Chiang Mai is about 400 miles North/Northwest of Bangkok. Wednesday morning we hopped on a Thai Air flight and voila, an hour and about $200 later we hopped off at Chiang Mai International Airport. A few Baht after that, we closed the door on our cab at the River Ping Palace, a genuine antique (about 150 years old) Teak House situated on the banks of the River Ping, just south of the city.
If you have ever stayed in a bed and breakfast type lodge, you know that they are unpredictable in their “atmosphere.” The Palace is no different. Being an old teak house built in a country without meaningful building codes, we were not surprised, but we were concerned when climbed the slightly off-kilter stairs and entered our darkened room at about 2:00 PM. Was that sunlight streaking in from the many (many, many) cracks, gaps and outright holes in the walls and ceiling? Did I say ceiling? I’m sorry, there was no ceiling, just a roof, a teak roof that glowed in spots as the wood had merely deteriorated in some spots allowing a sort of back-light affect. We were thankful as we realized that we had arrived during the dry season, but our imaginations wandered to the monsoon season each time we caught a new glimpse of our perforated shelter.
Our adventure continued to mature as we listened to the conversation in the next room as if we were looking the speakers in the face. That acoustical magic played out over and over as guests arose in the morning or settled in for the night and continually as the traffic roared by on the main road just outside the Palace’s property lines. From the sound in our room it seemed that the traffic was routed just past the foot of our bed. Honestly it seemed less like the other guests and trucks were audible in our room, and more like there was an amplifier piping the sound in at higher than realistic decibel levels.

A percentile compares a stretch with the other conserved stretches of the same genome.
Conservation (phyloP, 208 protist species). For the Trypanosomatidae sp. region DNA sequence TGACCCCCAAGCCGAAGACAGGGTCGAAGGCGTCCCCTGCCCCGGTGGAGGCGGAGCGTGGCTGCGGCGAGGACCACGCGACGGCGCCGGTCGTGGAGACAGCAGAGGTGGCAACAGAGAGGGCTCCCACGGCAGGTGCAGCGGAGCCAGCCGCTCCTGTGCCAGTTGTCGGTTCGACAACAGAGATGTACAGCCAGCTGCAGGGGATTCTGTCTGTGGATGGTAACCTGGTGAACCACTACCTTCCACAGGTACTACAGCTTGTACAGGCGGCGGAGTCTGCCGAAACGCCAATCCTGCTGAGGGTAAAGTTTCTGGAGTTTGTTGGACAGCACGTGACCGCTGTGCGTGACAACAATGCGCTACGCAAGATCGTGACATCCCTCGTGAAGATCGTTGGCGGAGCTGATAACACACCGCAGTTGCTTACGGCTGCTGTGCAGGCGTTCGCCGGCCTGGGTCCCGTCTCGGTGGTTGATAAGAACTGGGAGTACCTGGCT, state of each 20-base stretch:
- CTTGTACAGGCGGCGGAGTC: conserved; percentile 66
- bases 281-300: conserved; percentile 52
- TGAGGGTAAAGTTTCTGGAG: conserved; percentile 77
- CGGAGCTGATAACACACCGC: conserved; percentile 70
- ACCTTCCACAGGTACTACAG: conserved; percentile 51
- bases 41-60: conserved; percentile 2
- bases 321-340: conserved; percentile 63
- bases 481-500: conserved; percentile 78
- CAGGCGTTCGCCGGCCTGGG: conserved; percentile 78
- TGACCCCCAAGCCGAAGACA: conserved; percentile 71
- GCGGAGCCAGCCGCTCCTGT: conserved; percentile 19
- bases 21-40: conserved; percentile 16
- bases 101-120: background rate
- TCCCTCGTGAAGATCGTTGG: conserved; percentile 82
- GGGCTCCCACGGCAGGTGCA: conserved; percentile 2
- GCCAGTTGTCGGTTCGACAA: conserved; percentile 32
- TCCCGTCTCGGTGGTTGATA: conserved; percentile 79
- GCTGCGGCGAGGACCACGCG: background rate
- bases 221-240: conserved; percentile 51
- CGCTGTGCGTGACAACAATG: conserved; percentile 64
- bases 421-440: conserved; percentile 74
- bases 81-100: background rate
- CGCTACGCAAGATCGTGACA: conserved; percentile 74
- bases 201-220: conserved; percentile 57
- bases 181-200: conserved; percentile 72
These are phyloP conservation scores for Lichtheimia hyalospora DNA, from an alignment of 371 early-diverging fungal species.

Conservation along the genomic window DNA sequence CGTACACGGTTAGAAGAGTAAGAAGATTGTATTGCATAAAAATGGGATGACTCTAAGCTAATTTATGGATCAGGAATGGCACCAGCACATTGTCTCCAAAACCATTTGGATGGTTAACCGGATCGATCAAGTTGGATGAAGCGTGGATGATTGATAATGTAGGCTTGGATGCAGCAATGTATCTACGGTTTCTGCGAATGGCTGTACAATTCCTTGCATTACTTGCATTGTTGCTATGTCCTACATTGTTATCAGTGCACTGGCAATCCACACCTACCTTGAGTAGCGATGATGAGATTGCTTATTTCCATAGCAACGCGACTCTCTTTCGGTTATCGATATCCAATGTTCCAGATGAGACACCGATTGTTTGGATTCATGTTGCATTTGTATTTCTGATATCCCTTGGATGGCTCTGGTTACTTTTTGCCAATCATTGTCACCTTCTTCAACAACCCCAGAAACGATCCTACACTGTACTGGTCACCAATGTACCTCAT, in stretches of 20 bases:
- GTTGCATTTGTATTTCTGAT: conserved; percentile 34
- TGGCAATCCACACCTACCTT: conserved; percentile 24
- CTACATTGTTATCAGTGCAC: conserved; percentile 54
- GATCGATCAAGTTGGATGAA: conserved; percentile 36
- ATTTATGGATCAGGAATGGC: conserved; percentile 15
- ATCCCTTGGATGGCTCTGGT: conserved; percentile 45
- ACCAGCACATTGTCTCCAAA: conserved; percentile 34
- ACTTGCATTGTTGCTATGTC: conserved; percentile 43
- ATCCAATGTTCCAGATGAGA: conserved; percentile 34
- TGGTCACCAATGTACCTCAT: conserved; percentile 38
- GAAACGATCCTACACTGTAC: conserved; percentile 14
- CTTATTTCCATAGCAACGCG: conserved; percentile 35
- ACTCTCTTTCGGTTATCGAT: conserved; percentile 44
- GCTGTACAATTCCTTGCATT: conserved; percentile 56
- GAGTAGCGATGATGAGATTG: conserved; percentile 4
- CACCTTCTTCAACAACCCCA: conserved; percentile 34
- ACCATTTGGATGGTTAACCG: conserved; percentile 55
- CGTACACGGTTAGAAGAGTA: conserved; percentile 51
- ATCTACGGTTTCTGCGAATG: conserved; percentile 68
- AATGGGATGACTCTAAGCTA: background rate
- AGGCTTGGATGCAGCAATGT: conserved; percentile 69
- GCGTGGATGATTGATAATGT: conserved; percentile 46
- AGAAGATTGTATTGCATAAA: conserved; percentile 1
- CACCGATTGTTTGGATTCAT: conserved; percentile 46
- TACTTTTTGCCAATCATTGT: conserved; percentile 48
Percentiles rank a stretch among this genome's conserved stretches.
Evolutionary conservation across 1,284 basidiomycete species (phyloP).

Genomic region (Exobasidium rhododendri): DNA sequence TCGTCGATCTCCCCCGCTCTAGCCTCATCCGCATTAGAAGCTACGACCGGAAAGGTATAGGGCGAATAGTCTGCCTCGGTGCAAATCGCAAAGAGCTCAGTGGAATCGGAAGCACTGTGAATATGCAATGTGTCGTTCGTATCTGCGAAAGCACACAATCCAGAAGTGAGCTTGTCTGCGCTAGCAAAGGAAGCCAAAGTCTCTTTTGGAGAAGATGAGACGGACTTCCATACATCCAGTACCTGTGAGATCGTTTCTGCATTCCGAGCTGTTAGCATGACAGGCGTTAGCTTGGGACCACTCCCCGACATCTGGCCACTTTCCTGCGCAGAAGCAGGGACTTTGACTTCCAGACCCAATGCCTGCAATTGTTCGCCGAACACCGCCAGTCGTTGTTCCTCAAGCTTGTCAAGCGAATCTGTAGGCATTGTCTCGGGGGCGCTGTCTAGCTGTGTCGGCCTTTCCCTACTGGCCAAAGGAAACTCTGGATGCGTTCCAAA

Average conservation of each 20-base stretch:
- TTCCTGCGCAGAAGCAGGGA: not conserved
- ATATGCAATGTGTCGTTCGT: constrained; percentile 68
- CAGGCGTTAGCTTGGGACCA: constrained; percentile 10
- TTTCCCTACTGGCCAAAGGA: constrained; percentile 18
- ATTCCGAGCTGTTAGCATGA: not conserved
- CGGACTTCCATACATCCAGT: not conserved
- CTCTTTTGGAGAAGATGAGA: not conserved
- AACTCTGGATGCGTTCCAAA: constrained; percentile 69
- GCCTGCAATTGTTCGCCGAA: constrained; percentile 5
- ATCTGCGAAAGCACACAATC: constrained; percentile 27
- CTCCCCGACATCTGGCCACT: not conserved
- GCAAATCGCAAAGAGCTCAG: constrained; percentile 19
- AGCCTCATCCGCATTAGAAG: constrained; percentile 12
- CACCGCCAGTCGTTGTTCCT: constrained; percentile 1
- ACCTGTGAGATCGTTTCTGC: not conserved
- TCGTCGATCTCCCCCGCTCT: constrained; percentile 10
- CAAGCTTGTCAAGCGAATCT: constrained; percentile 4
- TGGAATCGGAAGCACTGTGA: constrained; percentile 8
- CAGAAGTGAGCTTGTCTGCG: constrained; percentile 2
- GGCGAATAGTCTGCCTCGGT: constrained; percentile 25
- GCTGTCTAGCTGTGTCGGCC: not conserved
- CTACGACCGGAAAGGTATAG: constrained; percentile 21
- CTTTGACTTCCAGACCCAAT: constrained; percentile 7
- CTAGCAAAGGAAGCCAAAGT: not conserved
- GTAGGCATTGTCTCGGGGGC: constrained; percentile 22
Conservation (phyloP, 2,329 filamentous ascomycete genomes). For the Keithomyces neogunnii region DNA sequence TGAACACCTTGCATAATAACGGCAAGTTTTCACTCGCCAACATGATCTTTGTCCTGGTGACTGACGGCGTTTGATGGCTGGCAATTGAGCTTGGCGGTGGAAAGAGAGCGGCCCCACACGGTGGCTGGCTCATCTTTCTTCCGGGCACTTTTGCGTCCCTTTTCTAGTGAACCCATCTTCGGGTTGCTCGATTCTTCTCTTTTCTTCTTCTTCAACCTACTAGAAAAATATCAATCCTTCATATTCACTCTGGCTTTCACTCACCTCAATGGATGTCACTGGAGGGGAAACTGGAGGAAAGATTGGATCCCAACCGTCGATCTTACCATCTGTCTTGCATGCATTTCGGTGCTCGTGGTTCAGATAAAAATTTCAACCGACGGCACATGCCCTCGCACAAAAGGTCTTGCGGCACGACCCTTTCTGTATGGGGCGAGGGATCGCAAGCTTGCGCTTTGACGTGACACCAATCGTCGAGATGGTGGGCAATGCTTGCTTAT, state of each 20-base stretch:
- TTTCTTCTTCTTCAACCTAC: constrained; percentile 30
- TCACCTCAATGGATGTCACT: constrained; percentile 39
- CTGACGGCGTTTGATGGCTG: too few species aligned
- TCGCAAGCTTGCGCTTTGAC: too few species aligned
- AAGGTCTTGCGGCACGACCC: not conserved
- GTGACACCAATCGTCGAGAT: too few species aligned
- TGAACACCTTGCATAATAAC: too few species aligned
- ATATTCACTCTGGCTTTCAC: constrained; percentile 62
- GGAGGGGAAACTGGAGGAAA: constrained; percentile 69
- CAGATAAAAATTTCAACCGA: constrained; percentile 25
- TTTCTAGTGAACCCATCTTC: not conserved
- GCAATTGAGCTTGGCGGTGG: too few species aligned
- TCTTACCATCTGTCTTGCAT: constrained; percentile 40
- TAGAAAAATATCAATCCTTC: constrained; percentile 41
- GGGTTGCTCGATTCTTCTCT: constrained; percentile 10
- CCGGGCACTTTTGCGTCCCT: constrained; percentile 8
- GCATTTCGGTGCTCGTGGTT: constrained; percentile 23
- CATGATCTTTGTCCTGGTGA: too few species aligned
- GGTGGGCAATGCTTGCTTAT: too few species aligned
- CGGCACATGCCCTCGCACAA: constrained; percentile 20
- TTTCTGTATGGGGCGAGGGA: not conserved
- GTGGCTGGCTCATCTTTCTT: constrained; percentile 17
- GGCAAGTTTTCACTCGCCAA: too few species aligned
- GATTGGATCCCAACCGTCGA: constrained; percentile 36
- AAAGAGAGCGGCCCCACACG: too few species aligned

But since lodging in this B&B is apparently intended to stimulate all the senses, it was necessary that something be done for the tactile sense. What could be better than floor joist framing intervals that allowed each step made most anywherer on our floor to be transmitted directly to our bed frame resulting in a step wise undulation whenever any guest moved about their room. Not just when Brenda and I moved around, but when ANY guest moved around ANY room. Ahhhhh, what a relaxing time we had. On the morning after our arrival I joked with Brenda and some fellow guests that “it takes all night to get a two hour nap here.”
But these accommodations, lacking in fit and finish as they obviously were, almost faded into insignificance in the face of the service and other features of the Palace. The food was more than excellent. It was superb. And it was prepared and served with the utmost care by the proprietor and staff who paid close attention to our preferences. The first question that our host asked when she met us was “Is there anything you don’t eat?” I responded with my now trusted “Faces and Feet” disclaimer while Brenda mentioned curry. As a result I can report that none of our dishes featured faces, feet or curry. Quite an accomplishment in this part of the world.
The written menu was complete with offerings of fish, fowl, pork and beef, but the best choice was usually something not on the menu that happened to suit the taste of the owner and chef. “Whatever is good and fresh” seemed to be the driving force behind the culinary decisions at the Palace and none of us were disappointed with the meals and snacks that seemed to appear organicly rather than as a result of a request. And as noisy as the rooms were, the outdoor dining area was surprisingly quiet and peaceful, and a fine place to dine, relax and chat with fellow guests. Well, enough of the Palace, on to the trip.